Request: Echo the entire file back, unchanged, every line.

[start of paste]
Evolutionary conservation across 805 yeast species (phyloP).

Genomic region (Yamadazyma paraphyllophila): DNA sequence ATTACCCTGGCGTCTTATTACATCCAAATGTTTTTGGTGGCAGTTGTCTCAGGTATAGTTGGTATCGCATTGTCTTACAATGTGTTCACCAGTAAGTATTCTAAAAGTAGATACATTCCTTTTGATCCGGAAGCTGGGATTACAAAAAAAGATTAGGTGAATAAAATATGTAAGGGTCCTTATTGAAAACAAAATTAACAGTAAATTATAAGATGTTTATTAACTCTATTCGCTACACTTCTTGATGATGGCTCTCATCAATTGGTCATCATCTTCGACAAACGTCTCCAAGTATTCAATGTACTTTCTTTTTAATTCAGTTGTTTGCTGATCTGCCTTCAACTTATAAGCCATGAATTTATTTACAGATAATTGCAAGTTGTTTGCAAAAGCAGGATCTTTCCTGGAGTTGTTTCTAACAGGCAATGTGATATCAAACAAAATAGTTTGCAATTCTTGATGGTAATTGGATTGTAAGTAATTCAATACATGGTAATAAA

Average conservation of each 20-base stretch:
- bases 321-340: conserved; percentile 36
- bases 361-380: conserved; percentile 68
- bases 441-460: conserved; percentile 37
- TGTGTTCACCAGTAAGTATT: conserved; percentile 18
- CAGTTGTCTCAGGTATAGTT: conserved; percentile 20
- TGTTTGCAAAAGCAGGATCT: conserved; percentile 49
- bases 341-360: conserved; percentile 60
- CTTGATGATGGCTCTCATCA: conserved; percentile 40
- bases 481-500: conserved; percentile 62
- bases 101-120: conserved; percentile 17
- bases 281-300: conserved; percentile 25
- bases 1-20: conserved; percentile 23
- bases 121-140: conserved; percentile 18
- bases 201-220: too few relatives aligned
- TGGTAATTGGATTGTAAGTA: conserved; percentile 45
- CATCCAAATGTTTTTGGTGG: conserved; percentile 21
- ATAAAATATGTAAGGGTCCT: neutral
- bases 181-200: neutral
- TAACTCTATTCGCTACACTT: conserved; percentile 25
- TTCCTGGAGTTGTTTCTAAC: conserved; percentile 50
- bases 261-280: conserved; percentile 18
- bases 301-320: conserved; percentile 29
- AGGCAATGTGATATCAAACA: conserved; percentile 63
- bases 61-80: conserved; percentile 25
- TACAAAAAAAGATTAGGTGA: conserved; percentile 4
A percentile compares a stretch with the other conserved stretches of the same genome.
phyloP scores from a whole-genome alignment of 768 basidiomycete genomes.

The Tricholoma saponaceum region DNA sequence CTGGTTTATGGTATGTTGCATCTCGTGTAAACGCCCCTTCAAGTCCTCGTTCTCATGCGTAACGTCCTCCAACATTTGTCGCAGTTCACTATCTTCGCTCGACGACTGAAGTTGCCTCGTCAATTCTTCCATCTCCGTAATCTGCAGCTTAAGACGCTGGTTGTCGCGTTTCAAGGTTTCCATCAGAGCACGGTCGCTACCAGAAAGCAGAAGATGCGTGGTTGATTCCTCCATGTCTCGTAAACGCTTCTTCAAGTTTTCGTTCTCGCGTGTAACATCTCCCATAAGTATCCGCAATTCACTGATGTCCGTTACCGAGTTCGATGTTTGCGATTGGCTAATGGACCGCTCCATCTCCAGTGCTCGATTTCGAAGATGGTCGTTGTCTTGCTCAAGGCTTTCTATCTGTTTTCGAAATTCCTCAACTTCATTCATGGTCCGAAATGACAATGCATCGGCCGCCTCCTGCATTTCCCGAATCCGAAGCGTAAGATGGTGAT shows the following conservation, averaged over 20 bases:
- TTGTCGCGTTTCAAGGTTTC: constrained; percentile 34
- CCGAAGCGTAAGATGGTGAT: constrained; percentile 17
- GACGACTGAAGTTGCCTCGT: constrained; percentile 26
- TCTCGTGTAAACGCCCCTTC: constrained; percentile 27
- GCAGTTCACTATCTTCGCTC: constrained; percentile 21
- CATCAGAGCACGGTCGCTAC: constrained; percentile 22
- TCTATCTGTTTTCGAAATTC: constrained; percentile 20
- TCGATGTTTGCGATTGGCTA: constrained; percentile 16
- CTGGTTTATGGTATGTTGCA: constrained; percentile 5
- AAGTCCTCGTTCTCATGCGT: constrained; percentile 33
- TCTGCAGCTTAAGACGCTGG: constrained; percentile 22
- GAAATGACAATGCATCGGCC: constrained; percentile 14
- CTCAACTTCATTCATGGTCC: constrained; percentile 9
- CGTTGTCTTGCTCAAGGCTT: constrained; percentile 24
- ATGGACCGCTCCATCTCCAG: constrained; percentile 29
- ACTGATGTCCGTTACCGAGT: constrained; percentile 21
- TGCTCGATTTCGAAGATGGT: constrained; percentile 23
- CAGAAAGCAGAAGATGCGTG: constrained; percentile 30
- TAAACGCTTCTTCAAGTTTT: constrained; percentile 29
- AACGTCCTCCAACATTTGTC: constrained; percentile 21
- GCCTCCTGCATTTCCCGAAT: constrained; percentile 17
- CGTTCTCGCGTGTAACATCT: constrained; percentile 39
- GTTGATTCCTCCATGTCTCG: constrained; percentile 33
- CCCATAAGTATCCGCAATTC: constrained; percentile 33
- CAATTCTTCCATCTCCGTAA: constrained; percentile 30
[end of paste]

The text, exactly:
Evolutionary conservation across 805 yeast species (phyloP).

Genomic region (Yamadazyma paraphyllophila): DNA sequence ATTACCCTGGCGTCTTATTACATCCAAATGTTTTTGGTGGCAGTTGTCTCAGGTATAGTTGGTATCGCATTGTCTTACAATGTGTTCACCAGTAAGTATTCTAAAAGTAGATACATTCCTTTTGATCCGGAAGCTGGGATTACAAAAAAAGATTAGGTGAATAAAATATGTAAGGGTCCTTATTGAAAACAAAATTAACAGTAAATTATAAGATGTTTATTAACTCTATTCGCTACACTTCTTGATGATGGCTCTCATCAATTGGTCATCATCTTCGACAAACGTCTCCAAGTATTCAATGTACTTTCTTTTTAATTCAGTTGTTTGCTGATCTGCCTTCAACTTATAAGCCATGAATTTATTTACAGATAATTGCAAGTTGTTTGCAAAAGCAGGATCTTTCCTGGAGTTGTTTCTAACAGGCAATGTGATATCAAACAAAATAGTTTGCAATTCTTGATGGTAATTGGATTGTAAGTAATTCAATACATGGTAATAAA

Average conservation of each 20-base stretch:
- bases 321-340: conserved; percentile 36
- bases 361-380: conserved; percentile 68
- bases 441-460: conserved; percentile 37
- TGTGTTCACCAGTAAGTATT: conserved; percentile 18
- CAGTTGTCTCAGGTATAGTT: conserved; percentile 20
- TGTTTGCAAAAGCAGGATCT: conserved; percentile 49
- bases 341-360: conserved; percentile 60
- CTTGATGATGGCTCTCATCA: conserved; percentile 40
- bases 481-500: conserved; percentile 62
- bases 101-120: conserved; percentile 17
- bases 281-300: conserved; percentile 25
- bases 1-20: conserved; percentile 23
- bases 121-140: conserved; percentile 18
- bases 201-220: too few relatives aligned
- TGGTAATTGGATTGTAAGTA: conserved; percentile 45
- CATCCAAATGTTTTTGGTGG: conserved; percentile 21
- ATAAAATATGTAAGGGTCCT: neutral
- bases 181-200: neutral
- TAACTCTATTCGCTACACTT: conserved; percentile 25
- TTCCTGGAGTTGTTTCTAAC: conserved; percentile 50
- bases 261-280: conserved; percentile 18
- bases 301-320: conserved; percentile 29
- AGGCAATGTGATATCAAACA: conserved; percentile 63
- bases 61-80: conserved; percentile 25
- TACAAAAAAAGATTAGGTGA: conserved; percentile 4
A percentile compares a stretch with the other conserved stretches of the same genome.
phyloP scores from a whole-genome alignment of 768 basidiomycete genomes.

The Tricholoma saponaceum region DNA sequence CTGGTTTATGGTATGTTGCATCTCGTGTAAACGCCCCTTCAAGTCCTCGTTCTCATGCGTAACGTCCTCCAACATTTGTCGCAGTTCACTATCTTCGCTCGACGACTGAAGTTGCCTCGTCAATTCTTCCATCTCCGTAATCTGCAGCTTAAGACGCTGGTTGTCGCGTTTCAAGGTTTCCATCAGAGCACGGTCGCTACCAGAAAGCAGAAGATGCGTGGTTGATTCCTCCATGTCTCGTAAACGCTTCTTCAAGTTTTCGTTCTCGCGTGTAACATCTCCCATAAGTATCCGCAATTCACTGATGTCCGTTACCGAGTTCGATGTTTGCGATTGGCTAATGGACCGCTCCATCTCCAGTGCTCGATTTCGAAGATGGTCGTTGTCTTGCTCAAGGCTTTCTATCTGTTTTCGAAATTCCTCAACTTCATTCATGGTCCGAAATGACAATGCATCGGCCGCCTCCTGCATTTCCCGAATCCGAAGCGTAAGATGGTGAT shows the following conservation, averaged over 20 bases:
- TTGTCGCGTTTCAAGGTTTC: constrained; percentile 34
- CCGAAGCGTAAGATGGTGAT: constrained; percentile 17
- GACGACTGAAGTTGCCTCGT: constrained; percentile 26
- TCTCGTGTAAACGCCCCTTC: constrained; percentile 27
- GCAGTTCACTATCTTCGCTC: constrained; percentile 21
- CATCAGAGCACGGTCGCTAC: constrained; percentile 22
- TCTATCTGTTTTCGAAATTC: constrained; percentile 20
- TCGATGTTTGCGATTGGCTA: constrained; percentile 16
- CTGGTTTATGGTATGTTGCA: constrained; percentile 5
- AAGTCCTCGTTCTCATGCGT: constrained; percentile 33
- TCTGCAGCTTAAGACGCTGG: constrained; percentile 22
- GAAATGACAATGCATCGGCC: constrained; percentile 14
- CTCAACTTCATTCATGGTCC: constrained; percentile 9
- CGTTGTCTTGCTCAAGGCTT: constrained; percentile 24
- ATGGACCGCTCCATCTCCAG: constrained; percentile 29
- ACTGATGTCCGTTACCGAGT: constrained; percentile 21
- TGCTCGATTTCGAAGATGGT: constrained; percentile 23
- CAGAAAGCAGAAGATGCGTG: constrained; percentile 30
- TAAACGCTTCTTCAAGTTTT: constrained; percentile 29
- AACGTCCTCCAACATTTGTC: constrained; percentile 21
- GCCTCCTGCATTTCCCGAAT: constrained; percentile 17
- CGTTCTCGCGTGTAACATCT: constrained; percentile 39
- GTTGATTCCTCCATGTCTCG: constrained; percentile 33
- CCCATAAGTATCCGCAATTC: constrained; percentile 33
- CAATTCTTCCATCTCCGTAA: constrained; percentile 30